U.S. Court of Appeals Orders Judge to Dismiss Charges Against Michael Flynn

Published by Matt Fishman on

Washington D.C. District Court Judge Emmett Sullivan must grant the government’s motion to “dismiss the charges against Flynn”, the U.S. Court of Appeals for the D.C. Circuit ruled today.

Michael Flynn had previously plead guilty to lying to the FBI, but later withdrew his guilty plea and pushed for a complete case dismissal on grounds that the FBI’s counterintelligence investigation was “conducted without any legitimate investigative basis”.

Judge Sullivan, the district court judge residing over this dismissal, responded by seeking outside opinion, appointing a retired Judge John Gleeson as amicus curiae. Flynn’s legal team quickly appealed to the higher court, arguing that involving an amicus curiae made Judge Sullivan illegitimately “assume the role of prosecutor”, infringing upon his “constitutional duties” to grant the motion to dismiss.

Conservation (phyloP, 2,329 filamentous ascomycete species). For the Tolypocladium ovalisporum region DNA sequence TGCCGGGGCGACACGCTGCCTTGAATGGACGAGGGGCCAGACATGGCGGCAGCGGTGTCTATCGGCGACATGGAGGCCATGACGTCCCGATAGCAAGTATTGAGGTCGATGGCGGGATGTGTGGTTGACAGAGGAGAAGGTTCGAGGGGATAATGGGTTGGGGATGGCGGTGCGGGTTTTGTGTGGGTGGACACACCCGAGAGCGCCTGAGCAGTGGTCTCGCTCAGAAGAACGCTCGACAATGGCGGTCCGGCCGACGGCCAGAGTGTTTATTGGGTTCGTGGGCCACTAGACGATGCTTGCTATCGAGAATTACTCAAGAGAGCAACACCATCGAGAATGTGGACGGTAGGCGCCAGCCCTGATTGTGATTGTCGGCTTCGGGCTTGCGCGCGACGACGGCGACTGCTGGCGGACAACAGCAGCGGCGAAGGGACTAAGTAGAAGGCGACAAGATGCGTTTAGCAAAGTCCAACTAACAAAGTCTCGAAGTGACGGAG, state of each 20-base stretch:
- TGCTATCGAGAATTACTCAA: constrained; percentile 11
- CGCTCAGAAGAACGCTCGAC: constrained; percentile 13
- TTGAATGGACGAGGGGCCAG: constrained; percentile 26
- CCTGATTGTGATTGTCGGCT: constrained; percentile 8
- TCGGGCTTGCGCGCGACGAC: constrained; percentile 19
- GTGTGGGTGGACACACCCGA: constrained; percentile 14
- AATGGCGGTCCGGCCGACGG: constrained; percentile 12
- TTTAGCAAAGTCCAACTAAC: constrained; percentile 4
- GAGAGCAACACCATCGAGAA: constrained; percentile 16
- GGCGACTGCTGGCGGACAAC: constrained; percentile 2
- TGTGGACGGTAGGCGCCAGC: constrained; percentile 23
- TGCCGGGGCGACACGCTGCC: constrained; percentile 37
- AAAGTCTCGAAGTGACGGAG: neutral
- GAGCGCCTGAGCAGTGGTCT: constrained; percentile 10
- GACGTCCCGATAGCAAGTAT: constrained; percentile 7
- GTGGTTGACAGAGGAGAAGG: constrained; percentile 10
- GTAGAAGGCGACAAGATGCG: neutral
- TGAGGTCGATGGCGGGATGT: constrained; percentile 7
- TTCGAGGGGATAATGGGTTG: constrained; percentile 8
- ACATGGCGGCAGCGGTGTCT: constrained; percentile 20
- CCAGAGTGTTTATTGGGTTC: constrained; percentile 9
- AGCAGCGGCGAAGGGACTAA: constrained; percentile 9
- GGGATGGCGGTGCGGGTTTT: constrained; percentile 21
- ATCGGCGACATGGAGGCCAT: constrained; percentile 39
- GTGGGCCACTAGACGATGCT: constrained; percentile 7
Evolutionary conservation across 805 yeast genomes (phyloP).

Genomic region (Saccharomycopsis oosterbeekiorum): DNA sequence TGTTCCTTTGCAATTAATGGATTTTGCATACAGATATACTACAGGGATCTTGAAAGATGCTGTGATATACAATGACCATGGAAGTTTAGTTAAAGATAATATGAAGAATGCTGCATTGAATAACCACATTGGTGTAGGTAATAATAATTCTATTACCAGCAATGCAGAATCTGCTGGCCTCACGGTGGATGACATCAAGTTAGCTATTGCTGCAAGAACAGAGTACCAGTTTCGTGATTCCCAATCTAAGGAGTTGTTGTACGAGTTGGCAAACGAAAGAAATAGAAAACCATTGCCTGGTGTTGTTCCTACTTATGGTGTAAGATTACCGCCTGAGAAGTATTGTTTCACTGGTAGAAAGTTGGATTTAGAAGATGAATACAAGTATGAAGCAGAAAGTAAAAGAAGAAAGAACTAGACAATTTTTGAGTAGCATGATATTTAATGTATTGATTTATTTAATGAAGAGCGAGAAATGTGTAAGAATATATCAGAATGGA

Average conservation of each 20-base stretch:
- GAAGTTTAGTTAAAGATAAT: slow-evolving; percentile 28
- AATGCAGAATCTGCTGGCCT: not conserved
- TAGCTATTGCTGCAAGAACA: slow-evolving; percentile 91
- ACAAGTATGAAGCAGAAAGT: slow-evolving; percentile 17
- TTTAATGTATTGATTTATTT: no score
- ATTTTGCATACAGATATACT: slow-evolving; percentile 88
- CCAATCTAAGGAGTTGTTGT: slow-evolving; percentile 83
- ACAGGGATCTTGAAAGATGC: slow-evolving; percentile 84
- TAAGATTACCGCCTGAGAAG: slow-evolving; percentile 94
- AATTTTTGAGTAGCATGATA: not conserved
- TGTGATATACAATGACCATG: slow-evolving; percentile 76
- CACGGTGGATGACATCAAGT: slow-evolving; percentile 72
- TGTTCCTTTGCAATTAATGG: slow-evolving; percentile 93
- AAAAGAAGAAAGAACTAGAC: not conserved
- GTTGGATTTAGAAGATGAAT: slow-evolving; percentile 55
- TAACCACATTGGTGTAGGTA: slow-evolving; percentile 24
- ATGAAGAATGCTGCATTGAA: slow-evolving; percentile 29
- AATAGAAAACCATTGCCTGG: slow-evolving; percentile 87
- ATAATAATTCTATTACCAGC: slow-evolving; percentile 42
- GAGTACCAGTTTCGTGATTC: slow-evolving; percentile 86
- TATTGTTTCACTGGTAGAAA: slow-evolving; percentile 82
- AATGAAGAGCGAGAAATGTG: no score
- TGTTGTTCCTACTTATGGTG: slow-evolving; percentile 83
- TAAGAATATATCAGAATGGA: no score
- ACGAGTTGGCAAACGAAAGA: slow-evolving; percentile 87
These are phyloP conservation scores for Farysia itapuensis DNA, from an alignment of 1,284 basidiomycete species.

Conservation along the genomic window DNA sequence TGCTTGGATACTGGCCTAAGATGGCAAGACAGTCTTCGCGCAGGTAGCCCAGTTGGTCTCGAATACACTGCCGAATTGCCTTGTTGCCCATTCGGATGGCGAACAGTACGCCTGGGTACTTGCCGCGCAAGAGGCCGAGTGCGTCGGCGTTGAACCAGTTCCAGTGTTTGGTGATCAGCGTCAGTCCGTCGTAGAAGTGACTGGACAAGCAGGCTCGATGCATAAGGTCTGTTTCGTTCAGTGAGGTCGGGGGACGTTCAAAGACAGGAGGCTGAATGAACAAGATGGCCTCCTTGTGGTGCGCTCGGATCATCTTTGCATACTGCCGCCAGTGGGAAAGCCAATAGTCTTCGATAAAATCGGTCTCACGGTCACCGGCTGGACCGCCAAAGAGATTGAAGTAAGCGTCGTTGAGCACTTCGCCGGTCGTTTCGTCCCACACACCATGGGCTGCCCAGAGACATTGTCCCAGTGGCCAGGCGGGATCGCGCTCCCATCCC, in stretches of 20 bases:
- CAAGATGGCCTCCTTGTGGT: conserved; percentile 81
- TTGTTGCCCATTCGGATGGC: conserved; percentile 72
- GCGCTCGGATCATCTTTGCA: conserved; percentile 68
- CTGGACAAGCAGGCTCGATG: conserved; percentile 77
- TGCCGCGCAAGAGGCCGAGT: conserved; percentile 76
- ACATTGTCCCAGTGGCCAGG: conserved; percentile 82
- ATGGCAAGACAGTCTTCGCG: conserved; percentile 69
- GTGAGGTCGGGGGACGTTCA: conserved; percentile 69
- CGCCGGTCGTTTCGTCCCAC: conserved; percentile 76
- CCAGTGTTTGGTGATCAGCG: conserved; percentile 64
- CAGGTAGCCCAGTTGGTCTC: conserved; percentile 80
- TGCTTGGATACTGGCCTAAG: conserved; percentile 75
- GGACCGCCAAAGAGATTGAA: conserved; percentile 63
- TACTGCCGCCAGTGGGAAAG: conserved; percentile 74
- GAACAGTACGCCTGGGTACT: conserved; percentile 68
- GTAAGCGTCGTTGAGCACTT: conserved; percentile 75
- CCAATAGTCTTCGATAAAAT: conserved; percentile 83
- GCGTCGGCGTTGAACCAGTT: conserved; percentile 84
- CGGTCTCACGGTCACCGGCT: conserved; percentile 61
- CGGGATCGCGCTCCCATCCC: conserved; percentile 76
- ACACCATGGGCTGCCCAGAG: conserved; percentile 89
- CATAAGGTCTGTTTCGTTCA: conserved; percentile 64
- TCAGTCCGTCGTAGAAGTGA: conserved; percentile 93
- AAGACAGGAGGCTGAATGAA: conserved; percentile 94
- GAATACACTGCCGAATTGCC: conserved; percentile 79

In their ruling today, the appeals court agreed and declared that the “district court’s appointment of the amicus… constitute irreparable harm”, and shows a “troubling indication of the district court’s mistaken understanding of its role in ruling”. Continuing, the court order says that it is “crystal clear that the district court is without authority to do so”.

Based on legal precedent, “a court may scrutinize a motion to dismiss only on the extraordinary showing of harassment of the defendant or malfeasance such as bribery”. Since that is not the case here, “there is no justification to appoint a private citizen to oppose the government’s motion to dismiss Flynn’s prosecution”.

As such, the district court must grant the motion to dismiss.